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FINDING HOPE: From meth and morphine to motherhood and sobriety

Posted: 1:34 PM, Jul 30, 2018
Updated: 2018-08-07 00:18:20Z

Cassidy Mendoza knows life doesn't always go as planned.

“I mean, I thought I was going to be like everybody else; go to college, get married, have a family,” Mendoza said. “I didn't know that I'd be married to someone who didn't want the best thing for me.”

The mom of a nine-month-old baby girl is celebrating six years of sobriety after living nearly a decade from fix to fix.

“I didn’t know anything about drugs,” Mendoza said, but she quickly realized how powerful addiction can be.

“It starts out slow, you know, just a few here and there and then all of a sudden I'm taking five [pills] at a time,” Mendoza recalled.

After falling in love with a drug addict at the age of 18, the former Nampa High cheer captain ended up hooked on Methamphetamine, Morphine, Percocet and pretty much anything she and her then-husband could get their hands on. Eventually, her days revolved entirely around finding and doing drugs.

“We'd just go doctor to doctor, ER to ER, and that was my job, to make sure we were high all day,” Mendoza said, “Doing the opioids made me feel like I could just lose myself, I didn't have to worry about grief, I didn't have to worry about pain, I didn't  have to worry about feelings of embarrassment. I could just take a pill and for that amount of time I felt like I was in power, like I could do anything.”

Eight years in, Mendoza’s husband died of an opioid overdose.

“The coroner called me and said that there were lines of pills sitting out,” Mendoza said. “So I knew that he loved drugs more than me. They were sitting there waiting; so it was an accident. His lungs got full of fluid and he just didn’t wake up.”

But even that wasn’t enough to push Mendoza to seek a sober life.

"I still didn't even get it, I didn't get it,” Mendoza said. “So I go through the funeral, I go through everything and I'm taking more pills. So this time I'm up to the big time stuff; Oxycontin, snorting up pills now by myself. Vicodin, everything."

Eventually lying became easier than telling the truth, leading to years of Mendoza’s life she hardly remembers.

"So ashamed,” Mendoza said through tears. “I lost ten years. I mean, there are years I don't remember."

The one thing she still struggles with is the decision she’d make to knock door-to-door on strangers’ homes to steal their medications.

“Not even knowing who they were. You just ask to use the bathroom and I’d go in and go through the medicine cabinets,” Mendoza said. “That’s probably the worst thing I feel bad about still, that I haven’t made amends on.”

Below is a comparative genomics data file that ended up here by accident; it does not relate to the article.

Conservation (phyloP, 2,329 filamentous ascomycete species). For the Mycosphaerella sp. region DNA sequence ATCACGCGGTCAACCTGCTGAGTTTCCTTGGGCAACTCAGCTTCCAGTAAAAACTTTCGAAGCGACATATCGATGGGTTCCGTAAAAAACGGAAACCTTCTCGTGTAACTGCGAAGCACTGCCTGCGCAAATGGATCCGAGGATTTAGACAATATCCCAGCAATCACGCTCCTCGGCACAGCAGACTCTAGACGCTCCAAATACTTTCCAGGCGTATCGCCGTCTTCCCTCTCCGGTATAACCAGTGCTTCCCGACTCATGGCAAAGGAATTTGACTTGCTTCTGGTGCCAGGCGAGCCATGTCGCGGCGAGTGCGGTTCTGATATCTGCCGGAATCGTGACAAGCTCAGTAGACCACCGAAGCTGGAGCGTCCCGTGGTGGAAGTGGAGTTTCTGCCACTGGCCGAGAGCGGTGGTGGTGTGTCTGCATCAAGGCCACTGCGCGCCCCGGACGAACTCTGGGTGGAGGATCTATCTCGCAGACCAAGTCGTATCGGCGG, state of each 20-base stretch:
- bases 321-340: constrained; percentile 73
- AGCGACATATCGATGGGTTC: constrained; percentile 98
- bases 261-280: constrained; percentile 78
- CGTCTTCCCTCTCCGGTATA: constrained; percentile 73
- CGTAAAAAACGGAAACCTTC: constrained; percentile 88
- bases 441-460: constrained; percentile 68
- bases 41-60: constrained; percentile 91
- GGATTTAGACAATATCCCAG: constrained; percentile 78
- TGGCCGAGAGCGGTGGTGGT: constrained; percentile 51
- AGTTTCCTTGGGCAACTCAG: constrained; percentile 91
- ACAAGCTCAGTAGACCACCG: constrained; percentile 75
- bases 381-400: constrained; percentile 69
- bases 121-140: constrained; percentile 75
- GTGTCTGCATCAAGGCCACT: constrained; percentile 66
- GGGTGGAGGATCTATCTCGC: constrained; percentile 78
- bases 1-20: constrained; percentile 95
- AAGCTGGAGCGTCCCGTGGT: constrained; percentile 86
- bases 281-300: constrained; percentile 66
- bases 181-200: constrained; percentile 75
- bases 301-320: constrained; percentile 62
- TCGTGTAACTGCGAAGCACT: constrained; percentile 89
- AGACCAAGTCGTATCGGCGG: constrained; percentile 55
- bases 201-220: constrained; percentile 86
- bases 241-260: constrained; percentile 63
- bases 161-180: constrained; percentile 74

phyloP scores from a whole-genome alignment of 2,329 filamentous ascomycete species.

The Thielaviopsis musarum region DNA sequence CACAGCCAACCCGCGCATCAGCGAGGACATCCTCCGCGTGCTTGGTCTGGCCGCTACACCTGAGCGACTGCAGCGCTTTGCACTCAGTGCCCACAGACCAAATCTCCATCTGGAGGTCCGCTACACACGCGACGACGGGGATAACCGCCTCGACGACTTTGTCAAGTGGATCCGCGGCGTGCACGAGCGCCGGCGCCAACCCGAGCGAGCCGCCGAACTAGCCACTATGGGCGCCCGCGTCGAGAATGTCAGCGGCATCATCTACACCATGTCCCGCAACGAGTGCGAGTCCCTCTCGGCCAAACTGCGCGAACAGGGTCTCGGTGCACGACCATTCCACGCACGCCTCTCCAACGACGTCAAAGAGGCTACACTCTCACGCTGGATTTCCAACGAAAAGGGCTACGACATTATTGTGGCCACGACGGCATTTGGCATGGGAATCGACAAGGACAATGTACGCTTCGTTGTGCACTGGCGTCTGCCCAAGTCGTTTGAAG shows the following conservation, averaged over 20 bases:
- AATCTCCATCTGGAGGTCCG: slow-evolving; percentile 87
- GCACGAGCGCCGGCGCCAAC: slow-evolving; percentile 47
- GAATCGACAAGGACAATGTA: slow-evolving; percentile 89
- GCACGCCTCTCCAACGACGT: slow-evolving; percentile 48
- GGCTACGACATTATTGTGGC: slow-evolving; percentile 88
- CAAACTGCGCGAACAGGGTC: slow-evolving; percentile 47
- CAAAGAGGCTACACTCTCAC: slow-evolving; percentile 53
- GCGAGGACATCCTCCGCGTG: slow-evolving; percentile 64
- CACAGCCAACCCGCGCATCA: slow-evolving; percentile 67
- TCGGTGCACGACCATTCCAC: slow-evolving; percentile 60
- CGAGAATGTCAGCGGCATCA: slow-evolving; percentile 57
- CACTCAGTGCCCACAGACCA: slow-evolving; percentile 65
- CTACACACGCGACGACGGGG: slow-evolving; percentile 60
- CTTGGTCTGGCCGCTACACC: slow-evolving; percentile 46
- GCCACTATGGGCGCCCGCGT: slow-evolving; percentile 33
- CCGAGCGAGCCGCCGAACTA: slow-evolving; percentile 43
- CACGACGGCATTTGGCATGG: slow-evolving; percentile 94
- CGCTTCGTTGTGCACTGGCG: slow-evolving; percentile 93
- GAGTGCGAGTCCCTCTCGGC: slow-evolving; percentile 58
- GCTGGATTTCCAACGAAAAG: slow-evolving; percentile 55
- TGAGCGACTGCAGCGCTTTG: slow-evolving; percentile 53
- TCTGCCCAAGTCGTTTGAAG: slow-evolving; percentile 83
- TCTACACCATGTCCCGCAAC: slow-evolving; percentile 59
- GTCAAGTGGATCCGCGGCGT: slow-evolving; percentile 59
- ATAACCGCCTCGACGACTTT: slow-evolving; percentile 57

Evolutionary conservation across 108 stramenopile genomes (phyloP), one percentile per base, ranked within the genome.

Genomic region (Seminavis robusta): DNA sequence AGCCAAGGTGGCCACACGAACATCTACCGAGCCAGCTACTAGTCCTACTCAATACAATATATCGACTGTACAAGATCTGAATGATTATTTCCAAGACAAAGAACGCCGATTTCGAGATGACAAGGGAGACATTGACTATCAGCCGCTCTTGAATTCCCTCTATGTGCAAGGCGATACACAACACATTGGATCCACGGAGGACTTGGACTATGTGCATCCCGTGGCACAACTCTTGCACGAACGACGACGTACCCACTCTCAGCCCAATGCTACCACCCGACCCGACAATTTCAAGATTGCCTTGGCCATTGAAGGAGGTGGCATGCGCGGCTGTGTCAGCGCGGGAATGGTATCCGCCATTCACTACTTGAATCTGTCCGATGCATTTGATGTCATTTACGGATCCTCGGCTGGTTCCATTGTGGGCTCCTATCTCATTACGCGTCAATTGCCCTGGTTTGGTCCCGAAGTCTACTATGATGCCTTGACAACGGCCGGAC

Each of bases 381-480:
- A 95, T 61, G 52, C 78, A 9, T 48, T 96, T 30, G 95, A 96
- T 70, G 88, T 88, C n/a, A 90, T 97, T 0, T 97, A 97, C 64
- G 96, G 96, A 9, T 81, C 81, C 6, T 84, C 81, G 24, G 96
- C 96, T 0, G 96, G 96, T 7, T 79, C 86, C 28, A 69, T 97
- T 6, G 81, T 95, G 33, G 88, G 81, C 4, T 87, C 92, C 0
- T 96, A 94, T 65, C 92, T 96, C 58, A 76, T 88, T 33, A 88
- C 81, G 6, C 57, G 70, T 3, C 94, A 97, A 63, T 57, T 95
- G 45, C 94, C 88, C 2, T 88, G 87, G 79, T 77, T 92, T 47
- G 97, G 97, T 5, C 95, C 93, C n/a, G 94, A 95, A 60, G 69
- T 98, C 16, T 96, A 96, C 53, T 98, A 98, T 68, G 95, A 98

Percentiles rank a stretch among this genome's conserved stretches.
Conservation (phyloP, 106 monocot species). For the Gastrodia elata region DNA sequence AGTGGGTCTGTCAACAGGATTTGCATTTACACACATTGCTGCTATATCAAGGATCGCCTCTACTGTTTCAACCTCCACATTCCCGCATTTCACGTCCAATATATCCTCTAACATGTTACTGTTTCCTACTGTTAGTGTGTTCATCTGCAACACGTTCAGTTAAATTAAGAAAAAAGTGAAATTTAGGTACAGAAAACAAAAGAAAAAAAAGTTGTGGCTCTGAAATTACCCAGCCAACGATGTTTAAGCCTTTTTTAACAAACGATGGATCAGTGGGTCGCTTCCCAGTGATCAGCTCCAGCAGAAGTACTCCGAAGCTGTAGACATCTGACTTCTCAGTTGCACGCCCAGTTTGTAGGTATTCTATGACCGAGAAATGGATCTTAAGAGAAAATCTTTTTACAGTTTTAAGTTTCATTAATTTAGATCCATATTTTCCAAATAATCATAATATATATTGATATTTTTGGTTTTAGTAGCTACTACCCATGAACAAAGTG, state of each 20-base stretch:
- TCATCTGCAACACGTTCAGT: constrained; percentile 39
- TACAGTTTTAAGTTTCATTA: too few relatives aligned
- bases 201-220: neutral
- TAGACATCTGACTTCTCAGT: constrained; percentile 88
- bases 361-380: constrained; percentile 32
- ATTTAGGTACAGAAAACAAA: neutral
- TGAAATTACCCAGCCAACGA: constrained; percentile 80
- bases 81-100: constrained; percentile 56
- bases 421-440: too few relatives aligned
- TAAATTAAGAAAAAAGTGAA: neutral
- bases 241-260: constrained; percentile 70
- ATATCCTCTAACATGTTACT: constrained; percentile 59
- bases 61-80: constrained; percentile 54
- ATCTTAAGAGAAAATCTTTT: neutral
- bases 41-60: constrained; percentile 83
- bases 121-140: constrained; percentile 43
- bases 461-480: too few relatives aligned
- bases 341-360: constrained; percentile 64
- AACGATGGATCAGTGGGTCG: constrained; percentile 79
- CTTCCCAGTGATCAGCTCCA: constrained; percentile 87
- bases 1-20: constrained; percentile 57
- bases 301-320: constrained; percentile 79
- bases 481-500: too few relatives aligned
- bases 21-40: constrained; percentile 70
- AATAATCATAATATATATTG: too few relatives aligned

Cassidy says she’d resort to stealing money from her own mother in order to get high. "And that really made me feel bad,” Mendoza said crying. “In the whole world, if anything did, it’s that I hurt her."

Then in 2010, Cassidy got another wake-up call when she fell asleep at the wheel on the interstate near New Plymouth. She was high on Morphine and stolen Methadone.

“In the morning I had taken at least a couple hundred milligrams of Morphine, then I went to my sisters and stole the Methadone, which the high from that can hit you at anytime but I didn't care, I'm kind of just floating through life, not knowing what's going on or who I'm affecting,” Mendoza said.

Mendoza said her car flipped multiple times right near the New Plymouth exit on I-84. “About five times down the freeway, up the on-ramp and then back down. There was a gentleman working late that night and heard the accident and came and knocked on the window. That’s what I remember.”

Mendoza lost consciousness again and woke up to a woman sitting next to her comforting her. “I found out later that the women who were driving behind me are two nurses,” Mendoza said. “How does that happen to me? Why do I deserve it?”

Three or four days later, Cassidy woke up in the hospital. “The doctor asked me, ‘Why do you have Methadone in your system?’ And I'm an addict so I'm not going to tell the truth, right?" Mendoza said.

But surgeries to repair Cassidy’s crushed left arm just lead her back to her biggest foe: 300 pain pills gone in two days.

Fast forward through two more years of regular drug use, and with a strong push from her supportive mother, Cassidy had an option: Go to rehab or go to jail.

“You can either be stubborn and continue a life of chaos, or you can turn it around and use that strength to get out of it,” Cassidy’s mother Toinette Mendoza said. “And that's what she did.”

“She told me to go home and sit on the steps, so I went home and we packed a bag. The unknown, that’s the scariest thing in the world,” Cassidy said.

Cassidy spent 90 days at Port of Hope in Nampa. It wasn’t easy and withdrawal was even worse than she imagined.

“All I did was cry like this, and that was shame. I was so ashamed. I lost ten years,” Mendoza said. “I was going to lose my arm and I didn’t care. I didn’t care about anything.”

The detox process was difficult, but 90 days later, Cassidy walked out of those doors with the tools she needed to stay clean and on May 10, she celebrated six years of being drug-free.

Now, she encourages others struggling with addiction to know their strength. "We're strong women and strong men. We're strong people, we can do this,” Mendoza said. “Take a Tylenol instead of a Percocet."